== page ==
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What is binge eating disorder?

From time to time, we all eat so much. Yet you could have a binge eating problem if you consistently overeat while feeling out of balance and depressed. Binge eating disorder is a popular eating disorder in which you regularly consume vast quantities of food, feeling helpless and highly anxious before and after eating. You can eat beyond the level of your satisfaction and be eventually consumed with feelings of guilt, embarrassment or sadness; beating yourself up for lack of self-control, or fretting over what this unavoidable eating will do to your body.

The most prominent food and eating disorder in the United States, binge eating disorder (BED) is beyond food; it is a recognized psychiatric disorder. This means that those with the condition would also need to get a treatment strategy to deal with it. Events of feeding excessively even though one is not starving are associated with BED. One can experience a profound sense of remorse or embarrassment after an incident.

Regular binge episodes can lead to excess weight, leading to health problems such as diabetes and heart disease. Luckily, there are multiple methods you might use to eliminate episodes of binge-eating — at home as well as with the assistance of a specialist.

Binge eating disorder usually occurs in the late teens or early twenties, often after a strict diet. You tend to consume more during a binge even though you’re not hungry and continue eating even after you’re full. You might even binge so intensely that what you eat or drink hardly registers. However, unlike bulimia, no daily efforts are made to “transform” the binges via vomiting, fasting, and over-exercising.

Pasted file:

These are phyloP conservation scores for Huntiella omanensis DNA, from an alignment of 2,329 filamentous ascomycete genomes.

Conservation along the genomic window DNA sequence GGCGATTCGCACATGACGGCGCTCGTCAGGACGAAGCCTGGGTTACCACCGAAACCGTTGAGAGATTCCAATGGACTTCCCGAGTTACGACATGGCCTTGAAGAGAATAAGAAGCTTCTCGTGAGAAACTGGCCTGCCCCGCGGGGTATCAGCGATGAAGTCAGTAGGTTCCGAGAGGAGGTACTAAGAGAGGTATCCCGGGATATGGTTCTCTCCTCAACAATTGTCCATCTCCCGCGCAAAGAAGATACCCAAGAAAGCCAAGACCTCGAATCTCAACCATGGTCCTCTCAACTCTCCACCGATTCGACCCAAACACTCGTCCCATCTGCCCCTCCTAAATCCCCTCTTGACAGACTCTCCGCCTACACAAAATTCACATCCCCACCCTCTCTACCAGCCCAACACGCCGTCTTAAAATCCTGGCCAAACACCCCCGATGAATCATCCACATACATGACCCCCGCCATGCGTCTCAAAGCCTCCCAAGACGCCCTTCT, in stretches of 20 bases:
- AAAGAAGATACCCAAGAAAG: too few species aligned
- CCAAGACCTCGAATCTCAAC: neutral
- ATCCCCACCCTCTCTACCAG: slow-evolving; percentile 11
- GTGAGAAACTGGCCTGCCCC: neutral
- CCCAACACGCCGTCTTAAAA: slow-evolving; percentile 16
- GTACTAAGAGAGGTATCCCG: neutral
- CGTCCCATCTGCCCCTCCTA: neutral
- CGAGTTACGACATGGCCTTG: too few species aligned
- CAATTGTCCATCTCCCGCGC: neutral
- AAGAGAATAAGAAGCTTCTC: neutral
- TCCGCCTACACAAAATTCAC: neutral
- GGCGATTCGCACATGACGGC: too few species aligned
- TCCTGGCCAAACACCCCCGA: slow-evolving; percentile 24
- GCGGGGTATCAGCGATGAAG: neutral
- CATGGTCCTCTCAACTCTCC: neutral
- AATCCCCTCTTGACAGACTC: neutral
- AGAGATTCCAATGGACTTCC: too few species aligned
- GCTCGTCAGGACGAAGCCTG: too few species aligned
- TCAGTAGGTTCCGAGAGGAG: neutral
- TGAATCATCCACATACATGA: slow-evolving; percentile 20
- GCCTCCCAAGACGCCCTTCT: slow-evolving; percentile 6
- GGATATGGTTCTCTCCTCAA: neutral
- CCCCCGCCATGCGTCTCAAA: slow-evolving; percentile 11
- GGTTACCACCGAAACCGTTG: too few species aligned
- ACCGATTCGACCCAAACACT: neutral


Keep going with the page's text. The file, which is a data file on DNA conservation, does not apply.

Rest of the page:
You may find that Binge Eating tends to alleviate negative thoughts or symptoms of tension, depression, or anxiety for a limited period of time. But soon, reality retreats, and you get inundated with guilt and self-loathing thoughts. Binge consumption also contributes to weight gain and obesity, which further increases compulsive consumption: the worse you feel about yourself and your looks, the more calories you eat to deal with it. It’s an awful cycle: eating to feel better, feeling even terrible, and then turning back to food for comfort. It’s important to be mindful that your eating disorder is treatable, as helpless as you may be feeling. You can learn to break through the cycle of binge feeding, regulate your feelings better, build a healthy food connection, and take control over your diet and wellbeing.